Around 200 pilots of Go First, the cash-strapped airline that suspended operations on May 2, have joined Air India. As many as 75 of them started training with the Tata-owned airline on Monday.
As Go First tries to salvage its operations, it has announced additional pay or retention allowance of Rs 100,000 and Rs 50,000 for captains and first officers, respectively, with effect from June 1. According to sources, Go First had around 700 pilots at the time of the suspension of its operations. The airline currently has around 500 pilots and believes they will be adequate if it resumes operations soon.
Go First’s captains currently earn about Rs 5.3 lakh a month on average, according to a Reuters report, which cited data on AmbitionBox.
Air India held walk-in interviews for pilots in Bengaluru, Delhi, and Mumbai within days of Go First cancelling flights. The airline then said it got more than 700 applications after its recruitment advertisement.
Air India and Go First didn't immediately respond to queries on the matter.
The civil aviation industry is currently facing a shortage of staff globally. In India, IndiGo is looking to hire 5,000 staffers in FY24, while Akasa Air is looking to recruit 1,000. Air India, on the other hand, plans to add more than 4,200 cabin crew and 900 pilots this year.
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A source said that 75 former Go First pilots started classroom training on Air India's operational policies, manuals and other aspects. They will undergo simulator training before being released for duty. It has been learnt that the recruits submitted indemnity letters to Air India as they weren’t relieved from Go First.
Both Go First and Air India operate Airbus A320-type aircraft. Air India also operates the A319 and A321 variants.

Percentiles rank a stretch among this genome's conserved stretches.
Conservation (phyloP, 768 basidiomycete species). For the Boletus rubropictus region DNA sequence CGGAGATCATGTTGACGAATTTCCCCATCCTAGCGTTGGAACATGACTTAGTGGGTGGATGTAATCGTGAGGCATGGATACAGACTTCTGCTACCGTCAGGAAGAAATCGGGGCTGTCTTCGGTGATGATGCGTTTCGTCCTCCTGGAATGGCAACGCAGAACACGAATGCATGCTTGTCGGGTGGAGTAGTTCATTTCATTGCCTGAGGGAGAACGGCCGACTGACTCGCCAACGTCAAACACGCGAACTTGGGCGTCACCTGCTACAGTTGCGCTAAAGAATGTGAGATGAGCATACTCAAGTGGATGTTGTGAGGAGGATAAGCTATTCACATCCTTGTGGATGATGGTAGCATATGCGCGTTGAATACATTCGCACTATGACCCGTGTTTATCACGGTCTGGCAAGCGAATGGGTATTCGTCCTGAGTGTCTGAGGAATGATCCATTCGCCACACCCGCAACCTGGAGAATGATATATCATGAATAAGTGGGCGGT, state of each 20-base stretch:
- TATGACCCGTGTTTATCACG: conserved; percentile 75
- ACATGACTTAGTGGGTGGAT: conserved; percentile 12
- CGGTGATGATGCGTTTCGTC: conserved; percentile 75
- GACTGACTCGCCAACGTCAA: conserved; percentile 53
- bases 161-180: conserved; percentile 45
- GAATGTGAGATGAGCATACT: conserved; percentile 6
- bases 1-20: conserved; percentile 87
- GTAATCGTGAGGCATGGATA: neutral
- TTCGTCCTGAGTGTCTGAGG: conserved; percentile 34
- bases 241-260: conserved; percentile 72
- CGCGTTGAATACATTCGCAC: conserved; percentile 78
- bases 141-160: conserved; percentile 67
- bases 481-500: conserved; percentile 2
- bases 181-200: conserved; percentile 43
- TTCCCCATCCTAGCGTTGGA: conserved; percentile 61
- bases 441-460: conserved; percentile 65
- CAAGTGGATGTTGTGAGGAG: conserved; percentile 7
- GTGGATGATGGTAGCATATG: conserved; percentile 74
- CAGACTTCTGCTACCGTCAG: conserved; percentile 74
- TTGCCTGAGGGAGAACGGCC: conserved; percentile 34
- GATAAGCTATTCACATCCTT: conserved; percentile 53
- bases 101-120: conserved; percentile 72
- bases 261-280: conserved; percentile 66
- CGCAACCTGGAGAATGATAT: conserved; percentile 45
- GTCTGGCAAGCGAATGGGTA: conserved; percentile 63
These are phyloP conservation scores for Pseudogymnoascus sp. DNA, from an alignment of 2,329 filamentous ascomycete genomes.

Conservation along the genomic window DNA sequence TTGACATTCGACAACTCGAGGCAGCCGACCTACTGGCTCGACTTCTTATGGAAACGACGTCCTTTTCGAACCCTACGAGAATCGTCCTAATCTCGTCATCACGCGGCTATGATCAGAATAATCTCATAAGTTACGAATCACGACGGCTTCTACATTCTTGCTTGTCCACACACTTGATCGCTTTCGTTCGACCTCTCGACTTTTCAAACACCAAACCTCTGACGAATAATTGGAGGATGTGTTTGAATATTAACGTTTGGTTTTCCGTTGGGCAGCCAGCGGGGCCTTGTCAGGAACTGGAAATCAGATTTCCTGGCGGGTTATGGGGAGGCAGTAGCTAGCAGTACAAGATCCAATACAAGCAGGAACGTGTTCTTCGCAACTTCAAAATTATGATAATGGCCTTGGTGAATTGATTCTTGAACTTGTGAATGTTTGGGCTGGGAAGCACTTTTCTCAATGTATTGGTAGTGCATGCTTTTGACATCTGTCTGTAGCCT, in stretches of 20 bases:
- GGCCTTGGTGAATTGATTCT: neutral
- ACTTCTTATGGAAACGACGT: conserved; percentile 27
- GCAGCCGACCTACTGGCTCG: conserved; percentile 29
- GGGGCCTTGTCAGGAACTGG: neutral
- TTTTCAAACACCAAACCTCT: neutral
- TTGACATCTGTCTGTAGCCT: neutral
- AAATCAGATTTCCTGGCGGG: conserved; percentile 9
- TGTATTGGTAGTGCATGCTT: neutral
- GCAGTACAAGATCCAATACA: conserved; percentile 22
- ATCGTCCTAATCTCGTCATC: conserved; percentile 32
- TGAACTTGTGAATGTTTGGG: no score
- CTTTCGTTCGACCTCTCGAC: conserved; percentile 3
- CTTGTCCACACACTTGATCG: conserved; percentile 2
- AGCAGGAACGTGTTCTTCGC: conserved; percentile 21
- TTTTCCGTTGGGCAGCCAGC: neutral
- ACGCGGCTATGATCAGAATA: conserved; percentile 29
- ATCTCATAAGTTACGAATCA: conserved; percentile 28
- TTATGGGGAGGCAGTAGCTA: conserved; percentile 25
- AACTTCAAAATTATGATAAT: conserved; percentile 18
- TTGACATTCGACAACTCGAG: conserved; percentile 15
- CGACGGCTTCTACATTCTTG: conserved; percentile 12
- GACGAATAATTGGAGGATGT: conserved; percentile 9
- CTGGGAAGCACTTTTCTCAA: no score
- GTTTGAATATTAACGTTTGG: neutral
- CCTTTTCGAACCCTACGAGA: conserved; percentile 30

In a bid to prevent more such exits, Kaushik Khona, Go First’s chief executive officer, on Sunday announced a retention allowance for pilots. The allowance will be paid to pilots who were on the airline’s payroll as on May 31 and also to those who are willing to withdraw their resignation letters by June 15.
The airline also plans to introduce a longevity bonus for its pilots, Khona said in his letter.
On Monday, the airline also paid April salaries to cabin crew, ground staff, and engineers.
The Directorate General of Civil Aviation (DGCA) last Thursday gave Go First a month’s time to submit a comprehensive revival plan with details about the availability of planes and pilots, among others. A meeting between DGCA and Go First executives was held on Monday to assess preparedness.
Go First has 54 aircraft but has been flying only 26 of them – the others are grounded due to engine woes. “The airline’s ability to sustain and grow its operations will depend upon the number of captains and especially trainers and examiners who supervise simulator checks,” a source said.